These fools have no idea what they are even beginning to talk about doing.

  • Rory

    Let’s let the secede, and then invade them and deport the dumbasses.

    • Rory

      *let’s let THEM secede

  • Ron Holland

    Secession petitions are good PR but bad politics. There is a way for states to legally and politically secede from the American union but it must be a state-by-state process established by constitutional secession conventions in each state. Read: http://thedailybell.com/28286/Ron-Holland-Secession-Petitions-Good-PR-But-Bad-Politics

    • RuQu

      Sorry, but that guy isn’t even close to in touch with reality. There is no basis for this statement: “Second, the legal way for states to withdraw is individually, state-by-state after conducting a state secession convention very much like a state constitutional convention on 10th Amendment issues.”

      The Civil War made it quite clear what the position of the USA on secession is. Hint: Think Hotel California.

      Phrases like “The right of democratic state-by-state secession did not die at the point of a bayonet at Appomattox Court House in 1865 after Lincoln’s invasion killed 600,000 Americans. ” make the viewpoint and bias of the author remarkably clear.

      He then proceeds to repeat truths from inside the conservative bubble, like his dream of a low-tax economic utopia with no oppressive regulation. History has shown that the “low-tax” economic stimulus is a myth. Regulations exist for a reason and climate change is real.

      He lives in his own fantasy world where the “War of Northern Aggression” had no lasting consequences and state’s rights vs federalism is still a raging debate that the states have any hope to win. His opinion on how to legally secede has about as much bearing on reality as my new guide on unicorn taming.

  • CoboWowbo

    They don’t want to secede, they want to “SECDEE”

  • Anonymous

    So, Texas, you think you can secede because you have the 15th largest economy in the world. That would put you right behind MEXICO. There’s irony in this somewhere. Anyway, the 15th largest economy, really? Only because the federal government subsidizes your airports, roads and rails. You want to leave, don’t let the door hit you on the back. We’ll just take back our jets, tanks and warships and you can deal with your border on your own. Actually, go ahead. I just realized that Texas securing the border is a plus for the rest of us. All those miles of border fence taken care of, guarded and patrolled, and Texas has to pay for it. By itself. Without federal dollars. Sweet. Oh, and NASA in Houston, that’s gone too. Sorry, you see, it’s the “National Air and Space Administration,” not the “Texas Air and,” well you get the point. Plus the weather satellites that give you a clue where the hurricanes are going to hit your coast, you’ll have to put up your own. You know, NOAA being the “National… .” And no getting declared a “federal disaster area,” it will just be a “Holy crap, we have to pay for all of this ourselves, disaster area.” Enjoy. I hear you think praying is an option to avert natural disasters. Start. Now. Oh, and communication satellites – start building those. Plus the rockets to put them into space. I think you, Texas, should be seeing a pattern by now. But by all means, feel free to leave. This time, I’m sure, we’re not going to kick your butt again, just to keep you from throwing a fit and leaving – it’s just not worth the effort. I think I will be moving to Maine or New Hampshire where they actually have 4 seasons. Oh, just so you know, it will be a cold dark day in hell before I ever say the Texas pledge of allegiance. In case you decide to stay.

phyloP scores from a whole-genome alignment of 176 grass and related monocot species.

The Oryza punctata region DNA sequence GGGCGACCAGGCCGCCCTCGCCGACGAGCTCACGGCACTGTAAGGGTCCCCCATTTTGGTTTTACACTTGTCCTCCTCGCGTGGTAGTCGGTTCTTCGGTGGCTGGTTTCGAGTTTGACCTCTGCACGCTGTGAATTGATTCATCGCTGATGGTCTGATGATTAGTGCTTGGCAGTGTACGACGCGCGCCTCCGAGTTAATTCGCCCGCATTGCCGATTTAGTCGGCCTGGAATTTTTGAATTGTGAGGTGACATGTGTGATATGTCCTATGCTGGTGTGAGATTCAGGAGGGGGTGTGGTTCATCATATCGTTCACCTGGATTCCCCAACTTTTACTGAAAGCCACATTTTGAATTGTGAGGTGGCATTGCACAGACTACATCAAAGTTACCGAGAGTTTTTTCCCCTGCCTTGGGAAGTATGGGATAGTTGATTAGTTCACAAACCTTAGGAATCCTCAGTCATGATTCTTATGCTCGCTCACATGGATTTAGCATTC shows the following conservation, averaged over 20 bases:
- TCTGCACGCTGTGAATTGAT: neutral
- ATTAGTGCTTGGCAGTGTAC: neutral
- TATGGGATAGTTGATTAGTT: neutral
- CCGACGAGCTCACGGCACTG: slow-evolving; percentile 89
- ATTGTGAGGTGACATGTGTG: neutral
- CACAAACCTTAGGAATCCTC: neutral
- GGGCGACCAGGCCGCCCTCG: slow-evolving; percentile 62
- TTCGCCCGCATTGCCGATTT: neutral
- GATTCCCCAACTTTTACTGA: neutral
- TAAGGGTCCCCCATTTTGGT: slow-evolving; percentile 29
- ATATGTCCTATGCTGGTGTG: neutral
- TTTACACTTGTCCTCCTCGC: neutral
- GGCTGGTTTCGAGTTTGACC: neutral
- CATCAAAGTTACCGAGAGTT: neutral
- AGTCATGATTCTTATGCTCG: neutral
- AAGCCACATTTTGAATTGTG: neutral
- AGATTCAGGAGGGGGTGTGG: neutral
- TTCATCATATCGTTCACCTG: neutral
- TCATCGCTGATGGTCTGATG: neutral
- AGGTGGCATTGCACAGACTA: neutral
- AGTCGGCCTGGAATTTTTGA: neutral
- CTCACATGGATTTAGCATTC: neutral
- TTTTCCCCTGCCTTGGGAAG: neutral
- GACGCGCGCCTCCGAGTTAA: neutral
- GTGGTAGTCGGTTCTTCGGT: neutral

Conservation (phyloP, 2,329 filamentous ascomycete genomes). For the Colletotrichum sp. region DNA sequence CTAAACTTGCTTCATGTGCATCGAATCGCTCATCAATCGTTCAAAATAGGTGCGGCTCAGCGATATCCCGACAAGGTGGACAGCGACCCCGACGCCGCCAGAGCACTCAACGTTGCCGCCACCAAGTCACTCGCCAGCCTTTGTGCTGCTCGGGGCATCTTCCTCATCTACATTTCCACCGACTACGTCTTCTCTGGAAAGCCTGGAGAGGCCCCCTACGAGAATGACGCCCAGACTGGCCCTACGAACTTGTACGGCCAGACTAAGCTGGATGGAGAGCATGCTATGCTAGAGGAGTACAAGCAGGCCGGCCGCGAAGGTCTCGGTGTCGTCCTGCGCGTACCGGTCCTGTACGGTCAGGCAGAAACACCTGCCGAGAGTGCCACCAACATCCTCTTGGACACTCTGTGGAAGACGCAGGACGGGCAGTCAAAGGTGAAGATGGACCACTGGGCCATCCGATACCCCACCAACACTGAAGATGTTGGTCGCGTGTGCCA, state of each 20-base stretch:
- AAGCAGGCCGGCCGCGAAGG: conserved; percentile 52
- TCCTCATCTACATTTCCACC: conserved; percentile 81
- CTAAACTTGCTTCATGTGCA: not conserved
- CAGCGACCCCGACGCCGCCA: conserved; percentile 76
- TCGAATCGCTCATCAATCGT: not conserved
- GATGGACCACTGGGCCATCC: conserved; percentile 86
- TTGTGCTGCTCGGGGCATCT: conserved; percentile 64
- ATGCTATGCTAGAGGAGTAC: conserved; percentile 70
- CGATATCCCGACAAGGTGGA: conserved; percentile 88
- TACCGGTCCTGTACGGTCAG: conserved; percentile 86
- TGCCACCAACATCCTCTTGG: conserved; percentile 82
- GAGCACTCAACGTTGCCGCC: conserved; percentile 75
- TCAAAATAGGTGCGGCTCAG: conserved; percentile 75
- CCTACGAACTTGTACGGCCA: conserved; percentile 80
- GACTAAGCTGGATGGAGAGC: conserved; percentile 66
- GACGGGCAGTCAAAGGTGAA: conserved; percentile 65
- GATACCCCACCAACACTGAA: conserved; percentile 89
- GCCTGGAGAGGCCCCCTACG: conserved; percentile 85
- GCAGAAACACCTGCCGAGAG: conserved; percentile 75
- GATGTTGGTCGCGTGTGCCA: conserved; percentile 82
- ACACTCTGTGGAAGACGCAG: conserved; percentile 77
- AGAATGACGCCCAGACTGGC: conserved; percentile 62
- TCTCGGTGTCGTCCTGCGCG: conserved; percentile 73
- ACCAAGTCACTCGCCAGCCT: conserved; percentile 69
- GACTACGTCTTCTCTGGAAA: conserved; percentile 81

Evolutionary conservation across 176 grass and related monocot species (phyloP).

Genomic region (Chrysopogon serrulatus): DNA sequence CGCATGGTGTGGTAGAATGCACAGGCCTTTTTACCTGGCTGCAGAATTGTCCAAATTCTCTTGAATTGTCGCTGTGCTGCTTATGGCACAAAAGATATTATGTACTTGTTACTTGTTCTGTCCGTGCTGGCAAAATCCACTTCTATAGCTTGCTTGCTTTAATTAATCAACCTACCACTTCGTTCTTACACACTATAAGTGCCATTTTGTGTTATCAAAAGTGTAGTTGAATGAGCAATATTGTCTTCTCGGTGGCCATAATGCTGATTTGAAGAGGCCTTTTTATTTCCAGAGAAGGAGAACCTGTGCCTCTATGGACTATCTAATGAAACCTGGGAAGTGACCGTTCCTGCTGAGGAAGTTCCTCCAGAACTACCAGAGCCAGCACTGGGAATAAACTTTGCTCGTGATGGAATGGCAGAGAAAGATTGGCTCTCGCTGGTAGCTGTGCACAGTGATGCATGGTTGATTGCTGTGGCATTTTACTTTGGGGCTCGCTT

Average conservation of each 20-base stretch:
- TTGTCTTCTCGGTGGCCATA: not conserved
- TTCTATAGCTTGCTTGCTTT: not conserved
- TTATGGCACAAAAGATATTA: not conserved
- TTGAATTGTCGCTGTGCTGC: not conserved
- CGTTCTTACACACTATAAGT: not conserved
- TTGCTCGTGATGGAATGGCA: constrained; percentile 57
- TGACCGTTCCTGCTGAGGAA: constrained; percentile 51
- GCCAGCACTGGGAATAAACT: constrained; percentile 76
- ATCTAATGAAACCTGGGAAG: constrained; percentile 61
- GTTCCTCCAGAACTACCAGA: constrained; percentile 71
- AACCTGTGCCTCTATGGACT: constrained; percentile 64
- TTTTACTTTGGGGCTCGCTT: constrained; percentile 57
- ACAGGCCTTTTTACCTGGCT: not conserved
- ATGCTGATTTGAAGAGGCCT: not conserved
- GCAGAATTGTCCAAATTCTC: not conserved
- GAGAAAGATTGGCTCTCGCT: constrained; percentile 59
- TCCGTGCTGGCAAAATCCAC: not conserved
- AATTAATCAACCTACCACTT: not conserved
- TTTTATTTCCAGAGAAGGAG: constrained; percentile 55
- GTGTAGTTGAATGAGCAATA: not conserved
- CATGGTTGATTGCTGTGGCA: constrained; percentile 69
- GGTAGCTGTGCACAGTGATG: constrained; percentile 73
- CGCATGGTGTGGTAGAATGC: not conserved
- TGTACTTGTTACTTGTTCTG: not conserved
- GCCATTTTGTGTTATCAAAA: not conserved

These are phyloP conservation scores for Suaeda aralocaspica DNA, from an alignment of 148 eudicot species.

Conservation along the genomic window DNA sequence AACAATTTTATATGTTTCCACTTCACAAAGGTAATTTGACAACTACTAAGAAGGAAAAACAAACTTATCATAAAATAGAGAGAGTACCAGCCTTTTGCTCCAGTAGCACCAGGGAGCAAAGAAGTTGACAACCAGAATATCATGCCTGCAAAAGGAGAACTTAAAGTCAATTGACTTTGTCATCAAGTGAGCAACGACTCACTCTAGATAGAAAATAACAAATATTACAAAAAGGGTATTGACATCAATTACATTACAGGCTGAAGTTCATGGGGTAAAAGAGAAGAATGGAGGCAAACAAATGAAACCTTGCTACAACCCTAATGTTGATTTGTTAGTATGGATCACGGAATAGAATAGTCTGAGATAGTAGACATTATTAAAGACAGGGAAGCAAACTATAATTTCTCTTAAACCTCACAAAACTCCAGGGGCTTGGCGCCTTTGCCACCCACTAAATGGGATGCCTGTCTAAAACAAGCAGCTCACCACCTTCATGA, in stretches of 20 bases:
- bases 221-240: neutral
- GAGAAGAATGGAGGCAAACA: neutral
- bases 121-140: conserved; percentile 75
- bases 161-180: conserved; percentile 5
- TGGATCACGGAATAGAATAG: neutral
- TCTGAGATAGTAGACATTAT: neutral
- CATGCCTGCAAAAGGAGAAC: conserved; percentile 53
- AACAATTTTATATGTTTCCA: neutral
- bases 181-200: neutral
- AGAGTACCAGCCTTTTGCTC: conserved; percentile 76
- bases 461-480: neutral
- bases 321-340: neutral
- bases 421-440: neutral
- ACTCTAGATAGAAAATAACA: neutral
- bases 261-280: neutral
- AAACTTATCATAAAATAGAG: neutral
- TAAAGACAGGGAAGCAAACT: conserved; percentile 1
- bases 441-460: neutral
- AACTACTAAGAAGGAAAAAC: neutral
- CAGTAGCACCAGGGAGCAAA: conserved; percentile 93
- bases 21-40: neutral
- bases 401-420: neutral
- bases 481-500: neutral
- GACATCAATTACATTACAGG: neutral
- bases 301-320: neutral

• Hypatia’s Daughter

      Now. Now. They don’t actually have to create their own NOAA or send up their own communication satellites. They can BUY those services from the USA. Or do without.

  • http://www.laughinginpurgatory.com/ Andrew Hall

    My favorite quote concerning South Carolina on the eve of secession, “South Carolina is too small to be a republic, and too big to be an asylum.”

  • Jeremy Shaffer

    Talk of secession and “Going Galt” both remind me of a 6 year old deciding to show their mean ol’ parents a thing or two by running away from home.

  • http://www.thelosersleague.com The Schwa

    Let them secede, they will come crawling back. When they do, they only get 1/2 the electoral votes they had previously.

    • Rilian

      If “they” seceded, it would not be at the agreement of every single last person in the state. So you want to punish people who wouldn’t have done anything.

      • John Horstman

        Naw, we’d have free relocation programs for anyone who wanted to stay. Presumably, all of the nut-jobs leaving the remaining United States would free up plenty of space.

  • John Horstman

    I’ve been a fan of a two-state solution for USA for a while now. If the former slave states want to form the Incorporated States of Jesus or whatever, they can be my guest. They’d just better not come whining for international aid or green cards when they realize that serfdom isn’t such a great system, and there’s a reason most of those feudal kingdoms were toppled by populist revolutions (their kids are welcome).